Yancey’s Tunnel under Figueroa

yanceypurpleYancey Quinones of Antigua Cultural Coffee House – May 2013

Quinones managed to reopen one of the pedestrian tunnels under Figueroa Street by his coffee shop. The tunnel now hosts monthly art gallery shows. So, it’s an underground art scene – literally.

Originally appeared on The Eastsider LA – May 10, 2013

 

Seven Beauties and Underground Gallery

Lili Bernard "Carlota Leading the People" Copyright 2011
Lili Bernard “Blessed Mother and the Dragon” Copyright 2011 at Avenue 50 Studio

Saturday, May 11, 2013

Continue reading Seven Beauties and Underground Gallery

The woman at Avenue 50 Studio offers me a palm frond flower. She’s sitting behind a small garden of palm frond flowers, bottles and stapled saints. It’s opening night of “Seven Beauties”: An eclectic mix of work by an amazing group of L.A. artists brought together by Jose Lozano at the gallery space and the room is packed.

The featured artists are Lili Bernard whose work is vibrant and immediately catches the eye, along with Stephanie Mercado, Poli Marichal, Terry Konrath, Rochelle Botello, Linda Arreola, Leigh Salgado and Kim Abeles.

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In the annex room is Frank Guttierez’ “Explain Yourself” – a surreal take on Alice in Wonderland. Or is describing Lewis Carroll and surreal redundant?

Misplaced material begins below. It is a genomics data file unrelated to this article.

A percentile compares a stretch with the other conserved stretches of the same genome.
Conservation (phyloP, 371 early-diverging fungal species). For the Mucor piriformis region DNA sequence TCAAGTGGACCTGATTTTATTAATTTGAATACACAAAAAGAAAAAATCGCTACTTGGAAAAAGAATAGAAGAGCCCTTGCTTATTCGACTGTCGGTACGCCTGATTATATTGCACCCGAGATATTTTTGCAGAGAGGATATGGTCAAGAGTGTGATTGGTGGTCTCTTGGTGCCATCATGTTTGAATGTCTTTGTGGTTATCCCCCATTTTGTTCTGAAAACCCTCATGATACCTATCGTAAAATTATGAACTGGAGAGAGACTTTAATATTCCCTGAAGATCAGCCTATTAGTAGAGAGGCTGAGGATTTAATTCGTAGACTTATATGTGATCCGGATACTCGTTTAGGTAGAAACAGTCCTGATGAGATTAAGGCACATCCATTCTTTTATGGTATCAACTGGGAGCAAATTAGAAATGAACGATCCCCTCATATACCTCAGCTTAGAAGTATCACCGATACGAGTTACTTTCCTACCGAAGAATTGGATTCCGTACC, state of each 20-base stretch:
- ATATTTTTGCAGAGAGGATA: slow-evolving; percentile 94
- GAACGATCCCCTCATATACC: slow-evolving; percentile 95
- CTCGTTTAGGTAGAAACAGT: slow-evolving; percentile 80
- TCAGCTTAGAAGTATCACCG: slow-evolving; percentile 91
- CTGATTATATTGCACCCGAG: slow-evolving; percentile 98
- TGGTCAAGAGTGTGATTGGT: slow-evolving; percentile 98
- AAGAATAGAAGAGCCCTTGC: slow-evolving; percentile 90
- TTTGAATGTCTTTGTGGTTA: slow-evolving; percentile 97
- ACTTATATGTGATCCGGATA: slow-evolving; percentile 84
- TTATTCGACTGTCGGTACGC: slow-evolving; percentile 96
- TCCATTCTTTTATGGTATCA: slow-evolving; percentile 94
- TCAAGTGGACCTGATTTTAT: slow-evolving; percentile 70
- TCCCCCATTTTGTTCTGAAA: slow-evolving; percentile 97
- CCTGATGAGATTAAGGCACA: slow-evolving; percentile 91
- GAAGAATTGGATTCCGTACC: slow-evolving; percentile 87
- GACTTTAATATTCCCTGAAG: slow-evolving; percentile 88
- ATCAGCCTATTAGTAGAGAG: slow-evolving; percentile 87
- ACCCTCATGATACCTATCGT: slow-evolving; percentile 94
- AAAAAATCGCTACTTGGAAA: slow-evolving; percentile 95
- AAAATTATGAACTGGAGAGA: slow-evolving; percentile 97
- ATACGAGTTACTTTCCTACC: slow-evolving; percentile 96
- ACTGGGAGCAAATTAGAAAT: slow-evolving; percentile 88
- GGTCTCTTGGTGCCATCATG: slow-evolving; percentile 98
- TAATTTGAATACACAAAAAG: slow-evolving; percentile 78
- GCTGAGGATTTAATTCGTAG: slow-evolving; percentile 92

Art night is electric in that so many different talents and ideas can materialize, bringing together all sorts, many of who want to get lost in their own neighborhood. Yancey Quinones, owner of Antigua Cultural Coffee House, set out to make coffee for the area around his cafe and just so happened to convince the city to open one of the access tunnels under Figueroa Street. I wrote an article on what Quinones went through to get the tunnel reopened and what he plans for its future.

Underneath Figueroa Street in Cypress Park
Underneath Figueroa Street in Cypress Park

Saturday night Quinones, along with Parks and Recreation, and a slew of local help, hosted an underground gallery, replete with paintings and lots of people fascinated by the art and the tunnel’s confined space. It’s all ambitious for an area of Los Angeles that lived in gang activity in the early 1990s and well into the 2000s. Today is no different, though for that night a band played, children passed on their bicycles and artist Lalo Alcaraz sold posters. The area has come a long way since Antigua was the ice cream shop, the neighborhood gravitating toward the spot as a community pillar. Here’s to hoping for more galleries in the area, above and underground.